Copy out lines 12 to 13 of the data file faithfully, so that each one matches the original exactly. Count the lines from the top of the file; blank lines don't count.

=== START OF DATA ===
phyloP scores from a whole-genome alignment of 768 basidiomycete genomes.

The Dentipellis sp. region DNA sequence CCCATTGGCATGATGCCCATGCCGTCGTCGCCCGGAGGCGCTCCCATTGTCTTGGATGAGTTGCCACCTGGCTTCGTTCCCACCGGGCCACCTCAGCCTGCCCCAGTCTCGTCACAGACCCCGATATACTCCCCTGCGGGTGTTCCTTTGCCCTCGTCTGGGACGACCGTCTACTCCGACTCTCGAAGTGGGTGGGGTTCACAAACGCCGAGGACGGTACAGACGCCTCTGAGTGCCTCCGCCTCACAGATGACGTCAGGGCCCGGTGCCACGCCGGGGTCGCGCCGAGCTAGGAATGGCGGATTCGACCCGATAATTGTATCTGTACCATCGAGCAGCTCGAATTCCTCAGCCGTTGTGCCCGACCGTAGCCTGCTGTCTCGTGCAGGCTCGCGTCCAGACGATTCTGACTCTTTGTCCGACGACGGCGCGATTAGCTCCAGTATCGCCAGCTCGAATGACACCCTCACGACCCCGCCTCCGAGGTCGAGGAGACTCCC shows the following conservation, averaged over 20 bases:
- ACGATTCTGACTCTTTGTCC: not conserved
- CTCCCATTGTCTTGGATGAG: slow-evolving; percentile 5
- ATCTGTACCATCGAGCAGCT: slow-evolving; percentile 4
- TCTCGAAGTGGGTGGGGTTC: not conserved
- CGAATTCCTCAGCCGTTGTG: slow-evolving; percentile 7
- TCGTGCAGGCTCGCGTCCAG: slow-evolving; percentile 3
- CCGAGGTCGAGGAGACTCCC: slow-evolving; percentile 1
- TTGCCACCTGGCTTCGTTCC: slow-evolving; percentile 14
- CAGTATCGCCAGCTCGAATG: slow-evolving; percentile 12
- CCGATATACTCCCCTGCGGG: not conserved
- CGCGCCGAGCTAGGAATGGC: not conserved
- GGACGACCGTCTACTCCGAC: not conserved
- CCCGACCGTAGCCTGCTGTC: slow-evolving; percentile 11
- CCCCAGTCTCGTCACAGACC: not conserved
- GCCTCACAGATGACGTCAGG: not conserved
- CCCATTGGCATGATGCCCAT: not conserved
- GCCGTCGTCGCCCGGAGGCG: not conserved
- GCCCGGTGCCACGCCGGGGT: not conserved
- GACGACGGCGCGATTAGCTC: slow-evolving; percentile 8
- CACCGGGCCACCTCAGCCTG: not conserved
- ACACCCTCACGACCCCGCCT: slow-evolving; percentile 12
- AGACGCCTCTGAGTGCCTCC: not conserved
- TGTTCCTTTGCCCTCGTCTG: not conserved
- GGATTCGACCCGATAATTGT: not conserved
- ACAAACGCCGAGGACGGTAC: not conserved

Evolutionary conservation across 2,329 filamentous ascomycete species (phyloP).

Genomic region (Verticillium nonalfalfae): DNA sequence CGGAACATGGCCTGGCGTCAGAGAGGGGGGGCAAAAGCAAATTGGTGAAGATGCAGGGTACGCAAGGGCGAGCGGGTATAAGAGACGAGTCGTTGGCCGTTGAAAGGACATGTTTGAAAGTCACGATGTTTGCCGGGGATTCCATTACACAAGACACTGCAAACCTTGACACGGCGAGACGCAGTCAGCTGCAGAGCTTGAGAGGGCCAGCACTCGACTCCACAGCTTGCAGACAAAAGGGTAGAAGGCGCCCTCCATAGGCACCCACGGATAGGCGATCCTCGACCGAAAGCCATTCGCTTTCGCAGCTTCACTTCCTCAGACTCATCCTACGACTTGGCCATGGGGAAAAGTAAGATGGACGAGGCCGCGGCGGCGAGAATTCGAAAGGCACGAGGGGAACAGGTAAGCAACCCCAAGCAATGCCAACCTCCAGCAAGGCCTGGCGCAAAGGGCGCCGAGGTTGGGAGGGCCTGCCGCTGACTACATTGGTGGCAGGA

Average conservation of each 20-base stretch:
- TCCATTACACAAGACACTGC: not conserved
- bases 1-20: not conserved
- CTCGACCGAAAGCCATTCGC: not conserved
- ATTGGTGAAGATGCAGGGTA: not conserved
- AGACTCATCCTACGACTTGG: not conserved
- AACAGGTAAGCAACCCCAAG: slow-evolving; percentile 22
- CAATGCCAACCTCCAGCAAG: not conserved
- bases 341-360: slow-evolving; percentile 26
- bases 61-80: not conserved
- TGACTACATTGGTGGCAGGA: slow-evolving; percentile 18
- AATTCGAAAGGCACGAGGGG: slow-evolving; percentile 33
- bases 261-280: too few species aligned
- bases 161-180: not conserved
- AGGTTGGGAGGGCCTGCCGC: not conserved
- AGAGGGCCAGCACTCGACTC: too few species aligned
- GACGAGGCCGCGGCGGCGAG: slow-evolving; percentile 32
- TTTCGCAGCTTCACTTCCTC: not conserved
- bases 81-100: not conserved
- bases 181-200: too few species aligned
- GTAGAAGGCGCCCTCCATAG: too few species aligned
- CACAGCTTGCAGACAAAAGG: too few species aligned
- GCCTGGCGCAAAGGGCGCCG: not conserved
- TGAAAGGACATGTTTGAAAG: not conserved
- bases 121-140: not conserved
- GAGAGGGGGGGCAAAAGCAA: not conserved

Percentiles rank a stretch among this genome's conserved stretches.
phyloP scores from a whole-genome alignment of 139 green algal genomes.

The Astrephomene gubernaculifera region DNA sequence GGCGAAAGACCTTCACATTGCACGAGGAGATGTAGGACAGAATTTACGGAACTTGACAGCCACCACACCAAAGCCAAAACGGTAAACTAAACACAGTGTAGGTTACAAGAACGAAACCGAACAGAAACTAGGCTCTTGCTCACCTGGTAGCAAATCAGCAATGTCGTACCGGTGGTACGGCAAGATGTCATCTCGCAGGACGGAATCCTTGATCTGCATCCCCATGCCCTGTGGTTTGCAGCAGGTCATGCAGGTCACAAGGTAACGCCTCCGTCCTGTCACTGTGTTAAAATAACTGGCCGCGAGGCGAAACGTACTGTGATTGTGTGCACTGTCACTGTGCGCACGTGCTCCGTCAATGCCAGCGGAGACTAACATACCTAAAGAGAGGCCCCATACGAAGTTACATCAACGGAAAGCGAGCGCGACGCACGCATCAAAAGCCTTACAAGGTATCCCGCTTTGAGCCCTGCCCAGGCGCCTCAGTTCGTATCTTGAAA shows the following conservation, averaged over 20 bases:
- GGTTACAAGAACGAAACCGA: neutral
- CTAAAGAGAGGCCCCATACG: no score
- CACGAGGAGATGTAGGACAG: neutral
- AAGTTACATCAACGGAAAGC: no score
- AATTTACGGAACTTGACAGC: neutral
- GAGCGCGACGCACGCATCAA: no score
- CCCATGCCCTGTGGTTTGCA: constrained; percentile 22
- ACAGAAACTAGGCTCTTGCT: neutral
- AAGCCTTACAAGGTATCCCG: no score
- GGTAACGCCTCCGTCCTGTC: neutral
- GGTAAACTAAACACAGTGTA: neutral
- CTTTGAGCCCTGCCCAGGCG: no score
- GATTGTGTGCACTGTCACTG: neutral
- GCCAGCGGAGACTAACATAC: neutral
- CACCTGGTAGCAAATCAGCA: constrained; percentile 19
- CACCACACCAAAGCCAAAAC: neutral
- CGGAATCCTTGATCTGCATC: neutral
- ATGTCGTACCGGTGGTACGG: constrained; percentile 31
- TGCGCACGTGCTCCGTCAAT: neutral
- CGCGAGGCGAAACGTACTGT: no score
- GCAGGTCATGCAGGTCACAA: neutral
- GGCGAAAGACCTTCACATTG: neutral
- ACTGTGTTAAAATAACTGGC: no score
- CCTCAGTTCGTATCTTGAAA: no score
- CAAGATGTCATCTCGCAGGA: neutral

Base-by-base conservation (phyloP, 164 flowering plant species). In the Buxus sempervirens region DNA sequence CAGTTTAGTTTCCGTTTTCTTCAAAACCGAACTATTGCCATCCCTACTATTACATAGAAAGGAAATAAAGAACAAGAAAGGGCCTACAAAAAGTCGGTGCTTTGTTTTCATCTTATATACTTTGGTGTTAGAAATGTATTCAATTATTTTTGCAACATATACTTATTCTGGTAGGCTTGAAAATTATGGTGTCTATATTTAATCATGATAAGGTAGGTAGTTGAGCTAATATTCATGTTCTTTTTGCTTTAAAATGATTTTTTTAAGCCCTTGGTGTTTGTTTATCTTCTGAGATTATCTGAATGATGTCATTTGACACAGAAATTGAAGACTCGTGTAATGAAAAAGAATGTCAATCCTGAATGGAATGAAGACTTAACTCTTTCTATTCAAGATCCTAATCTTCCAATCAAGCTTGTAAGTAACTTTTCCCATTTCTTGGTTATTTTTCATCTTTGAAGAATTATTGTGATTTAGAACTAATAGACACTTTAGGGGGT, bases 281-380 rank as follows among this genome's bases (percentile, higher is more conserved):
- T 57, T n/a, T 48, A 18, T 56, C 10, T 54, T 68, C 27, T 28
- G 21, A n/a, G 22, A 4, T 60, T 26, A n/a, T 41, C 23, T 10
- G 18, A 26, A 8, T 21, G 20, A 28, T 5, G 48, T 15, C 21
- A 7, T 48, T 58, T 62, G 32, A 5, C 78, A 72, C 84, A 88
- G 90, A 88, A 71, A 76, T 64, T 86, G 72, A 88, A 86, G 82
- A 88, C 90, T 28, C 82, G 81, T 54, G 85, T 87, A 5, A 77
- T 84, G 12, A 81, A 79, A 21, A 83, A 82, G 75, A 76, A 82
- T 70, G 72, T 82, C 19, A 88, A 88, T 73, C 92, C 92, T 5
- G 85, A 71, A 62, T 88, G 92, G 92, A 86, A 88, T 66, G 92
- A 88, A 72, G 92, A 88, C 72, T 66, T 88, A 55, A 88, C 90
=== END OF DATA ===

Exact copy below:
- CCGATATACTCCCCTGCGGG: not conserved
- CGCGCCGAGCTAGGAATGGC: not conserved